| List Iraq|
Some soldiers of the coalition forces have refused to participate in the Iraq War. The following is a list of the more notable military personnel who have refused to participate in the Iraq War, broadly categorized by the reasons they themselves give.
List of Iraq War resisters Wikipedia
Some deserters chose Canada as the place of refuge in part of the closeness of the US-Canada Border, entry to Canada is easy and because of the prior decision by the Canadian Cabinet, when headed by Prime Minister Pierre Trudeau, to allow draft dodgers into Canada without prosecution during the Vietnam War.
Pursuant to the Treaty between the Government of Canada and the Government of the United States of America on Mutual Legal assistance in Criminal Matters, US authorities can request Canadian authorities to identify, locate, and take into custody of US nationals who have committed crime that carries a possible sentence of more than a year and subsequently be extradited back to US, pursuant to Extradition Treaty Between the United States of America and Canada. However, the government of the United States must promise those extradited will not receive death penalty, in accordance with the ruling of United States v. Burns from the Supreme Court of Canada.
Because the possibilities that deserters have been issued with arrest warrant back in the United States and pursuant to those two agreements above, they are liable for arrest in Canada unless they legalize their status. This can be done by pursuing a refugee claim, about which the Immigration and Refugee Board of Canada (IRB) will hold a hearing and determine the validity of the claim. If refused, the claimant can appeal to the Federal Court, Federal Court of Appeal, and finally the Supreme Court of Canada, if leave is granted.
However, if the refugee claim is refused and subsequent appeals do not overturn the decision made by IRB, the claimant must leave Canada within 30 days under a removal order. If the claimant does not leave Canada within 30 days or failed to confirm departure details with Canada Border Services Agency, it automatically becomes a deportation order, enforceable by any peace officer in Canada.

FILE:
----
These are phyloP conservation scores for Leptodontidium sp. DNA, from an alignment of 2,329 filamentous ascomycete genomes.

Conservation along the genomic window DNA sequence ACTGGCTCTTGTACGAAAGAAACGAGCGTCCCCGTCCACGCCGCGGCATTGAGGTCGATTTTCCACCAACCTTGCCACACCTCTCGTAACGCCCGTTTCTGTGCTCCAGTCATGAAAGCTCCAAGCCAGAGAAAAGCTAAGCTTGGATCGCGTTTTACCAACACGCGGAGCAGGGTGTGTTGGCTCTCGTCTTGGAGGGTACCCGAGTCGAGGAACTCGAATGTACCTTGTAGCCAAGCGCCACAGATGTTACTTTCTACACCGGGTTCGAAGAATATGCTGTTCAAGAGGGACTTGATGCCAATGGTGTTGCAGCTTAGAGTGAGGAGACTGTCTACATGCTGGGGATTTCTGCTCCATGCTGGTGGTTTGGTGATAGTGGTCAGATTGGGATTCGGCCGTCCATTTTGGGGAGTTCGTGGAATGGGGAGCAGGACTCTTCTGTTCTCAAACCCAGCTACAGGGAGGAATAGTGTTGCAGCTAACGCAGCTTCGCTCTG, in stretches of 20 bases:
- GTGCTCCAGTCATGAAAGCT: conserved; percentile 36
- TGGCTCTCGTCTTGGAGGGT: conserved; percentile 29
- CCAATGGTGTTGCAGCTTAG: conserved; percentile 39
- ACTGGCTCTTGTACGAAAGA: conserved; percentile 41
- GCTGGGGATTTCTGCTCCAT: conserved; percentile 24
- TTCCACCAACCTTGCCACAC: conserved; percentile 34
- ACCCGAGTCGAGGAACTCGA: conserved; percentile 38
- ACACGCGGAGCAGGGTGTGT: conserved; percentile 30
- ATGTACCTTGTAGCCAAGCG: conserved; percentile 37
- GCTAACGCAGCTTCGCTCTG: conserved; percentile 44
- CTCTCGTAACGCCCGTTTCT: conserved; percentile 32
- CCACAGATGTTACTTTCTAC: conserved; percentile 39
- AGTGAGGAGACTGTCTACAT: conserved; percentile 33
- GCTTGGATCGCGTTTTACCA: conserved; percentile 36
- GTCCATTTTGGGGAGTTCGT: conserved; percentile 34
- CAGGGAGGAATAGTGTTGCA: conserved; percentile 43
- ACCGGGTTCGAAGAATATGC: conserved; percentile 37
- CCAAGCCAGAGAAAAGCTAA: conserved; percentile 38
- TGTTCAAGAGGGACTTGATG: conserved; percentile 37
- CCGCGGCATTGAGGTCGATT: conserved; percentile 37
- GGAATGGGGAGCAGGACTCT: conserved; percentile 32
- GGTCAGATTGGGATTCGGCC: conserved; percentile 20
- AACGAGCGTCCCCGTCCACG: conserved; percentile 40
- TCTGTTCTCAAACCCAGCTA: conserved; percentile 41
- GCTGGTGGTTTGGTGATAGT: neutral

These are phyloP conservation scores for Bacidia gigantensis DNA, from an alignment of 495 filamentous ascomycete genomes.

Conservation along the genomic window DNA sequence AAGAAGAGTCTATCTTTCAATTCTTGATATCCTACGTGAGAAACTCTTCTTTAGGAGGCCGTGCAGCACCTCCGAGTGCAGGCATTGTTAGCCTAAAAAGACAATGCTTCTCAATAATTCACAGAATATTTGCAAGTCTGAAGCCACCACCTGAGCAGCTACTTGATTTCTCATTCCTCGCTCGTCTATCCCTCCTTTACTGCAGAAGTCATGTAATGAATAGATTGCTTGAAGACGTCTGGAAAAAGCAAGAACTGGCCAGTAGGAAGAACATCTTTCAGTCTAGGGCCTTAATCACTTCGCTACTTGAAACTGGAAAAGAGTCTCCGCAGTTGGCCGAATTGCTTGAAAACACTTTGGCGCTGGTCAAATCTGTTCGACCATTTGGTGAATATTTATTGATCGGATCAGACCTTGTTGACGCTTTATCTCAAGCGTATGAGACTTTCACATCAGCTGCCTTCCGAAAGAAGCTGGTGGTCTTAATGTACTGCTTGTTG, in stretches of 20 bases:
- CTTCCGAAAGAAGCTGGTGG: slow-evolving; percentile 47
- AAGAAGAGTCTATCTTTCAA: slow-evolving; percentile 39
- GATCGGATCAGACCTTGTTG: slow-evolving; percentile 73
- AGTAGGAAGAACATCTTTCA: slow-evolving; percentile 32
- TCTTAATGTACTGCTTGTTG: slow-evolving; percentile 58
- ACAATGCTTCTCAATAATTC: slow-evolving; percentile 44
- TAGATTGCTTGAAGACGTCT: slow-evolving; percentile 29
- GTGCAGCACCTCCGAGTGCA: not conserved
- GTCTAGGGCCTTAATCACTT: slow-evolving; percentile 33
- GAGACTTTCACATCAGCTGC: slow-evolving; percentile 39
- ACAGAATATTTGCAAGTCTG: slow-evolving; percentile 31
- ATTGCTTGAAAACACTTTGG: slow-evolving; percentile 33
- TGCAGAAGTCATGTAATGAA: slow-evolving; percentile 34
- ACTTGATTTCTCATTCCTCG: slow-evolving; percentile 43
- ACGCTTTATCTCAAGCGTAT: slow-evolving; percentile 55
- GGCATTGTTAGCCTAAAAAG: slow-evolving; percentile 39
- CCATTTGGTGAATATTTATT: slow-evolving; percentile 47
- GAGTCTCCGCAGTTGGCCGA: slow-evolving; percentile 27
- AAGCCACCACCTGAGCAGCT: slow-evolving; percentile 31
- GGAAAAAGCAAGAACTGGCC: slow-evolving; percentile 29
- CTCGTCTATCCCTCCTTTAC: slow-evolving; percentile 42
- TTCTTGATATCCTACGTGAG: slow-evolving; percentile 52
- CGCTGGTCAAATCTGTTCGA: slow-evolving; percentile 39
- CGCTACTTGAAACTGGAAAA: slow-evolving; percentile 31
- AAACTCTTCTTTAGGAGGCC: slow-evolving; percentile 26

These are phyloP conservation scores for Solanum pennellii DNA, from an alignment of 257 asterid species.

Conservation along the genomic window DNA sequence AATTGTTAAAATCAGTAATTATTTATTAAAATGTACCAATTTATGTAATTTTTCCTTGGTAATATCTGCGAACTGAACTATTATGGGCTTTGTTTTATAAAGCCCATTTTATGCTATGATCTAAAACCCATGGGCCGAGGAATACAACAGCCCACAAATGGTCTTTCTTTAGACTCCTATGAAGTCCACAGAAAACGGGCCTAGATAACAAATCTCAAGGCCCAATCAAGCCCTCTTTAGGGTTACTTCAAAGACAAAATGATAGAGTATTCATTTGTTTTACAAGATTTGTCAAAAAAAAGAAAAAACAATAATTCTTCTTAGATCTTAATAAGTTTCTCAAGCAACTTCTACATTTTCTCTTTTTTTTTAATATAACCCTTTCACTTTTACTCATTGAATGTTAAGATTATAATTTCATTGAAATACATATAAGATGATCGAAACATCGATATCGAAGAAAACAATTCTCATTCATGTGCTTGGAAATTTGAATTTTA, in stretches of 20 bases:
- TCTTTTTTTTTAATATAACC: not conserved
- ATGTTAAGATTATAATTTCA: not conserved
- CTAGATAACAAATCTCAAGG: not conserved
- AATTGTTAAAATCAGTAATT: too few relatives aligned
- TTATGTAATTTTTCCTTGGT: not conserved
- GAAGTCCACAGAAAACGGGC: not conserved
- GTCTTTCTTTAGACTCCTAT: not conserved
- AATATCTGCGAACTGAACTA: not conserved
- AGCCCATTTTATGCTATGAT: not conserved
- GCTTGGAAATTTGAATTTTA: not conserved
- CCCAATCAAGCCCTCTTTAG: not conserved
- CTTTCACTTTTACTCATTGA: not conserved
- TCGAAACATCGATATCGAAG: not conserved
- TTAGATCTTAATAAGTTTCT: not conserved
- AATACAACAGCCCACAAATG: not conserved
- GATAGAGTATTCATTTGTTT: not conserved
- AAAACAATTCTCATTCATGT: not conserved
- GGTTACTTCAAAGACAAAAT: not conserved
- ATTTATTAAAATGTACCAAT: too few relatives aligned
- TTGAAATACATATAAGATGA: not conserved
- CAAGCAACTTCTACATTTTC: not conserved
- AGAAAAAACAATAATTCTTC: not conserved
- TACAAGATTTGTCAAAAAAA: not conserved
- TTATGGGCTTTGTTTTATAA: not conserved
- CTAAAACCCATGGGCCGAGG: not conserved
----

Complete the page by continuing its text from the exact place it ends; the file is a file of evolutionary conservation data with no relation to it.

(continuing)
List from these references: and public information sourced from List of Resister Profiles at "Courage to Resist" website which gives evidence that these military personnel are refusing to participate in the Iraq war.Corey Glass – On July 9, 2008, the Toronto Star reported that Corey Glass "is [now] permitted to remain in Canada until the Federal Court makes a decision on ... cases for judicial review." He was transferred to the IRR where he remains under Army jurisdiction until they discharge him.
Matt Lowell (October 27, 2008 and January 6, 2009)
Kimberly Rivera – On Aug. 11, 2009, she was granted a new "Pre Removal Risk Assessment" hearing with a new officer.
("IRB" is Immigration and Refugee Board of Canada)Joshua Key – On July 4, 2008, Joshua Key won a Federal Court (Canada) appeal thus forcing the Refugee board to re-examine his claim. Joshua Key will have a new hearing in front of the Immigration and Refugee Board. The Canadian Broadcasting Corporation's July 4, 2008 coverage of the story said that there is now a possibility that he "could qualify as a refugee." On June 3, 2009, Key had a new hearing in front of the[Immigration and Refugee Board.
Robin Long – On July 16, 2008, the Toronto Star reported that Long "was ordered out of [Canada] last week after he failed to comply with bail conditions imposed when he missed an immigration hearing last year. He was deported yesterday."
Chris Teske – January 23, 2009, Teske was the first war resister to be forced out of Canada who applied for legal refugee status, did not "fail to comply with bail conditions" (as Robin Long did), and yet was still issued a deportation order.